By Raïssa Robles
Last October 9, 2012, Justice Assistant Secretary Geronimo Sy went out of his way to mention me by name in his media briefing about the Cybercrime Prevention Act; he also mentioned what I said about cyber adultery.
Before that briefing, I’d written a piece called “The Cybercrime Law was brought to you by 7 senators & 12 congressmen”. Here’s the link to my article where I criticized Section 6 of the Cybercrime Prevention Act which not only CRAMMED the entire Penal Code and all special laws within the ambit of the Cybercrime Law. It also raised the punishment one degree higher.
Here is the section I questioned:
SEC. 6. All crimes defined and penalized by the Revised Penal Code, as amended, and special laws, if committed by, through and with the use of information and communications technologies shall be covered by the relevant provisions of this Act: Provided, That the penalty to be imposed shall be one (1) degree higher than that provided for by the Revised Penal Code, as amended, and special laws, as the case may be.
In addition, the next section makes the accused liable as well for violating the present Penal Code:
SEC. 7. Liability under Other Laws. — A prosecution under this Act shall be without prejudice to any liability for violation of any provision of the Revised Penal Code, as amended, or special laws.
In that article, I had interviewed Congressman Teddy Casiño – who had voted “yes” to the House version of the Cybercrime Law. I told him my apprehension about the law and gave him the crime of adultery as an example. Here’s what I wrote:
“For instance, I told him (Casiño), if a woman commits adultery using a computer, she would be guilty of a cybercrime and her penalty would be one degree higher.”
To use my previous example of the case of the woman accused of adultery, because of Section 6, if a married woman’s e-mail to her lover were submitted as evidence, her penalty if convicted automatically becomes one degree higher.”
This is what Assec Sy said in his lengthy October briefing about what I wrote:
To quote Assec Sy in this video:
“Pause for a minute. And with all due respect to Raissa, can you help me think of a scenario when adultery can be committed with a – through the computer.
I had a nightmare last night. I said, how can I answer this provision. In what instance can I commit adultery over a computer.
Seriously, I can’t think of any situation where adultery can be committed through a – with a computer, maybe. But not through a computer. OK?
But the whole point is, we have to be very careful of this. I mean as I said I respect Raissa and all of that, but, the question is, she might have been confusing the mode of proving adultery – electronic evidence – e-mail – versus the fact of adultery.
Two separate things. No two separate prosecutions. Definitely no higher cyber-adultery. No higher cyber-adultery, definitely. I can say that.
There is in law what we call the factum probandum and factum probans. For the lawyers here, two different things. Sounds like, looks similar, totally different.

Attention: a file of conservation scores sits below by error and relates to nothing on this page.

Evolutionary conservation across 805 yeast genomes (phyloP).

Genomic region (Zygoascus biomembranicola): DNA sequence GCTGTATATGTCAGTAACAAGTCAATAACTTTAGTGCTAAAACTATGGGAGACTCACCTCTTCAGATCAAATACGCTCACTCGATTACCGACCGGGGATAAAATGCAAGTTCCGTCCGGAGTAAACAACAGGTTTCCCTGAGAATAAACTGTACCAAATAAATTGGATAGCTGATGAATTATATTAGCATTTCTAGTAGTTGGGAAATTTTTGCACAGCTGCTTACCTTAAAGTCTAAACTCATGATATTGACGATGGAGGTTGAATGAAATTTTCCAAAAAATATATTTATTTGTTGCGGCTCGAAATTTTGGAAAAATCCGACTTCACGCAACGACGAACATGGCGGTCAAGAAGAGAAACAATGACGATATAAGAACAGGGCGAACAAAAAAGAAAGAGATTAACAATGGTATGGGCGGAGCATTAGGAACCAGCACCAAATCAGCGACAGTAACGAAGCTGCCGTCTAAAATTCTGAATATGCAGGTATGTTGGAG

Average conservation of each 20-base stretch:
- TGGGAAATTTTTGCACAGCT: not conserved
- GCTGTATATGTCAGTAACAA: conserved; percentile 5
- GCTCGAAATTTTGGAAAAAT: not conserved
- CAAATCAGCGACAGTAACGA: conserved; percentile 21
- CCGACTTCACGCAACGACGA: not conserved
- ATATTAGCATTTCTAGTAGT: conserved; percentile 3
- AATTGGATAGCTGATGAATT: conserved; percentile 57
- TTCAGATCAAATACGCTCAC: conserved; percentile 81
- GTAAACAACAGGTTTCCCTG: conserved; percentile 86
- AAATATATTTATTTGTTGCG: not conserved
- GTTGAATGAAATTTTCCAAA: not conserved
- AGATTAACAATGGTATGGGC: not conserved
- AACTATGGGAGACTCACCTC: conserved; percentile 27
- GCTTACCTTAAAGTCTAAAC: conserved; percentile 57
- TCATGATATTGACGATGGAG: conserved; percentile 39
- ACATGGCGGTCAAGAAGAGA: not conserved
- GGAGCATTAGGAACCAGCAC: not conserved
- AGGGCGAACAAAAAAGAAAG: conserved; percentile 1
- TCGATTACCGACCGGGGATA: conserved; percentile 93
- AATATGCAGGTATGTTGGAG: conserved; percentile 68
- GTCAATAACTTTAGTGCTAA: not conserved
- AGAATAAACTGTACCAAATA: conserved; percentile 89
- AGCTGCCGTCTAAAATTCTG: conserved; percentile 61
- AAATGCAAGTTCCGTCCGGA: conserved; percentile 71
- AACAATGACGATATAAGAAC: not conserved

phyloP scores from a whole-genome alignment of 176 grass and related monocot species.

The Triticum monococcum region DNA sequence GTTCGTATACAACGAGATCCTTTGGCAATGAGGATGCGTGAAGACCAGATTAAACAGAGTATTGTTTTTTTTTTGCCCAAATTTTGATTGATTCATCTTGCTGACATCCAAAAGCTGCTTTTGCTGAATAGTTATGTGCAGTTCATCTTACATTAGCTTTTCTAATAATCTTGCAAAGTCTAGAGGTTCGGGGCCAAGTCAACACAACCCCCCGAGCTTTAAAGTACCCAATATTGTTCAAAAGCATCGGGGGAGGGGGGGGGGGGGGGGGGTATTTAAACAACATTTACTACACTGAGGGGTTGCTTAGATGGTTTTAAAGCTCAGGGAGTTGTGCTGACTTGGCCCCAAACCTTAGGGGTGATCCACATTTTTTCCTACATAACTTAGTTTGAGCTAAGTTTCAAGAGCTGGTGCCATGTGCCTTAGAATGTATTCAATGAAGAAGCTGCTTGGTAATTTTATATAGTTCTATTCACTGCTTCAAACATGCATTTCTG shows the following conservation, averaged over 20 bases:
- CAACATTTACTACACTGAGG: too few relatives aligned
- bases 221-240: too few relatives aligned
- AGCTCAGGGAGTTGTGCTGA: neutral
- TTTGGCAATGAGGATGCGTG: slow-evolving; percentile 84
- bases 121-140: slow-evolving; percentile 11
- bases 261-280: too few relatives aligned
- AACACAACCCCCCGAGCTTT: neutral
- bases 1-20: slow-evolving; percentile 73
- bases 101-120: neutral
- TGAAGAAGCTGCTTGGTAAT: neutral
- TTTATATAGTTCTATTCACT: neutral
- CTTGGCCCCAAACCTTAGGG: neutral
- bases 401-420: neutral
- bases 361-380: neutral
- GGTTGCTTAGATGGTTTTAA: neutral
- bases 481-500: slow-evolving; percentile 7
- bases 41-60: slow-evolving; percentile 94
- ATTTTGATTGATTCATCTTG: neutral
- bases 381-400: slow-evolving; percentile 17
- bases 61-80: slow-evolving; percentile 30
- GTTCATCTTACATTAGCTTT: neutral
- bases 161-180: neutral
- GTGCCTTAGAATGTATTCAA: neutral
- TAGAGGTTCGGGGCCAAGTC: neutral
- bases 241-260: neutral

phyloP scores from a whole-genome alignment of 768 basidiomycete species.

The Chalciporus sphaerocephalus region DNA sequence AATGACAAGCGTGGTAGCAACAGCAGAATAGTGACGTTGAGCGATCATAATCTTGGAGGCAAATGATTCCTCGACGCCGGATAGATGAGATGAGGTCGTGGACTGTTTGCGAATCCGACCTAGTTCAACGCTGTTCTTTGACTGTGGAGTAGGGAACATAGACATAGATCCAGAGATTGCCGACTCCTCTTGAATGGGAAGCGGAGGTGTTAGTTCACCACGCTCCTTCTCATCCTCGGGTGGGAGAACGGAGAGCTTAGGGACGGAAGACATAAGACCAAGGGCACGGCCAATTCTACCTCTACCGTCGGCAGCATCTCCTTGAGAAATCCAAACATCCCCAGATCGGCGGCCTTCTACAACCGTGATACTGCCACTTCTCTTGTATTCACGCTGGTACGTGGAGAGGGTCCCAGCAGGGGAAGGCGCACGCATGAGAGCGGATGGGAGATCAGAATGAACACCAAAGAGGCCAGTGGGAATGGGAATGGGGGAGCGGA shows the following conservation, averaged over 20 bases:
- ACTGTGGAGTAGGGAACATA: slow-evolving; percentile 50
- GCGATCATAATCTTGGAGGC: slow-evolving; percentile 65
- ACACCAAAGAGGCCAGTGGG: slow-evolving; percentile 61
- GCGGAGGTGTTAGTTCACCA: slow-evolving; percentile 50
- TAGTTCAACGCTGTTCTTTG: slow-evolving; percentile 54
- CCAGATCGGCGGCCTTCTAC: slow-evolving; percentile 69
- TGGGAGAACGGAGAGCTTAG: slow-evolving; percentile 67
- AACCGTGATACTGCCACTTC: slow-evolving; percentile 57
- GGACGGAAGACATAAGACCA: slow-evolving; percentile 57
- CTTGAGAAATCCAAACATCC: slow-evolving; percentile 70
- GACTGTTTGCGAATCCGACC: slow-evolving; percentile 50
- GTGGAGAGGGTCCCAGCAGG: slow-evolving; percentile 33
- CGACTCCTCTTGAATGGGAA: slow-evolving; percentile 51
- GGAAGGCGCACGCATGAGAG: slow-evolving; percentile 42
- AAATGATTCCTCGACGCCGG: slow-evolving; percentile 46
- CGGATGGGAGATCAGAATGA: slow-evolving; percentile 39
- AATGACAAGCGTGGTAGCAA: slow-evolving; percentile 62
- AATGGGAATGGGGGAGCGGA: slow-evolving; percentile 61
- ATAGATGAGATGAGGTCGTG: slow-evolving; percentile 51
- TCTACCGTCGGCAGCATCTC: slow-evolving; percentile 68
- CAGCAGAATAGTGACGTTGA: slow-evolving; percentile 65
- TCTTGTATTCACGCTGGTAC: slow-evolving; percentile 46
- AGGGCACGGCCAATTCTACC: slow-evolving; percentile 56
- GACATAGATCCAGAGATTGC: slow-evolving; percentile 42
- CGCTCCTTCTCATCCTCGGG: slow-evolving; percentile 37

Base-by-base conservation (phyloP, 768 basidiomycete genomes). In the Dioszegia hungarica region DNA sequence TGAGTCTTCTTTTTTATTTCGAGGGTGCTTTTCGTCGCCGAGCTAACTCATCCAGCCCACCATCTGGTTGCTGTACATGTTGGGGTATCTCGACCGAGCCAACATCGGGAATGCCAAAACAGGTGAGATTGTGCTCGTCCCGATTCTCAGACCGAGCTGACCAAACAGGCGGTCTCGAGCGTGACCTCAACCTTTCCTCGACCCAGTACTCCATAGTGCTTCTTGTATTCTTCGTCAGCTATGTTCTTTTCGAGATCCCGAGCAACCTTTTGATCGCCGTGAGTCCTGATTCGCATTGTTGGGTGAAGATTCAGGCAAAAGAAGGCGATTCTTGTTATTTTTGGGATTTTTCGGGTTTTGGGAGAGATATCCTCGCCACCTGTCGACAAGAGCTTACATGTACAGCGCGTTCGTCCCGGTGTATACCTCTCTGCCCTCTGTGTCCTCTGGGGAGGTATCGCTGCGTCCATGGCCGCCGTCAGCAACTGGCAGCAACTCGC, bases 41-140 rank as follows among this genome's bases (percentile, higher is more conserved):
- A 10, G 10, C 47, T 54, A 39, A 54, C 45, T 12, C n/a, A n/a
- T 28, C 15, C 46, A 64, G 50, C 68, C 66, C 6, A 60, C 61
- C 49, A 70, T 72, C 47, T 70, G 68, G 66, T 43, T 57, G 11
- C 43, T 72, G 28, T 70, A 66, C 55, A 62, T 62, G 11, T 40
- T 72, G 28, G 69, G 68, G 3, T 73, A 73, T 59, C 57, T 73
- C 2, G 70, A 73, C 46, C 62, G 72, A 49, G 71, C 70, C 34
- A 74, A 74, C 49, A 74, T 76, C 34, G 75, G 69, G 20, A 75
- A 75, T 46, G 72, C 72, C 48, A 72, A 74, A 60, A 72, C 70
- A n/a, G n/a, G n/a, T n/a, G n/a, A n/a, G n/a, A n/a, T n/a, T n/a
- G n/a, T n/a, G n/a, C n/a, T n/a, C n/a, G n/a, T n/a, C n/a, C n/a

So with all due respect, let’s be careful in blogging because when lay person reads it, it creates another chilling effect or whatever it’s called. Let’s have a seasoned debate, a very clear debate on what it’s all about. So far, so good?
Assec Sy is probably busy right now feverishly trying to prepare explanations for why there’s no “chilling effect” to the multitudes who’ve expressed outrage about the cybercrime law (which seems to be primarily Sy’s handiwork). But at any rate, I will now belatedly answer his remarks.
Dear Atty Sy, if cyber adultery doesn’t exist, why is it listed?
Let’s just assume, as Sy claims, that one cannot commit adultery using a computer or any other technological device.
If this is the case, then why is the crime of adultery even included in the Cybercrime Prevention Act?
Besides adultery, what other crimes in our Penal Code and special laws cannot be committed “by, through and with the use of information and communications technologies?” Who is supposed to sift through these hundreds of laws to find out?
Remember, the entire Penal Code and all special laws were CRAMMED into the Cybercrime Law through Section 6. It states that –
“All crimes defined and penalized by the Revised Penal Code, as amended, and special laws, if committed by, through and with the use of information and communications technologies shall be covered.”
Remember, it was Assec Sy himself who had drafted the Cybercrime Prevention Act, which the senators virtually adopted as theirs except for some insertions such as Senator Vicente Sotto’s online libel.
Under the principle of statutory construction, when a section states “all crimes”, it means all crimes without exception, for as long as these are “committed by, through and with the use of information and communications technologies.”
Who is now to determine whether a certain crime cannot be “committed by, through and with the use of information and communications technologies?”
This, I believe, is what the make the present Cybercrime Law so dangerous because it is so vague and so broad in scope. It leaves too much to court interpretation. One highly-placed official I talked to calls Assec Sy a “favorite fascist.” It gives an idea of the mindset the Cybercrime Prevention Law comes from.
That’s why it will give the average law-abiding Filipino nightmares.
Does cyber adultery exist?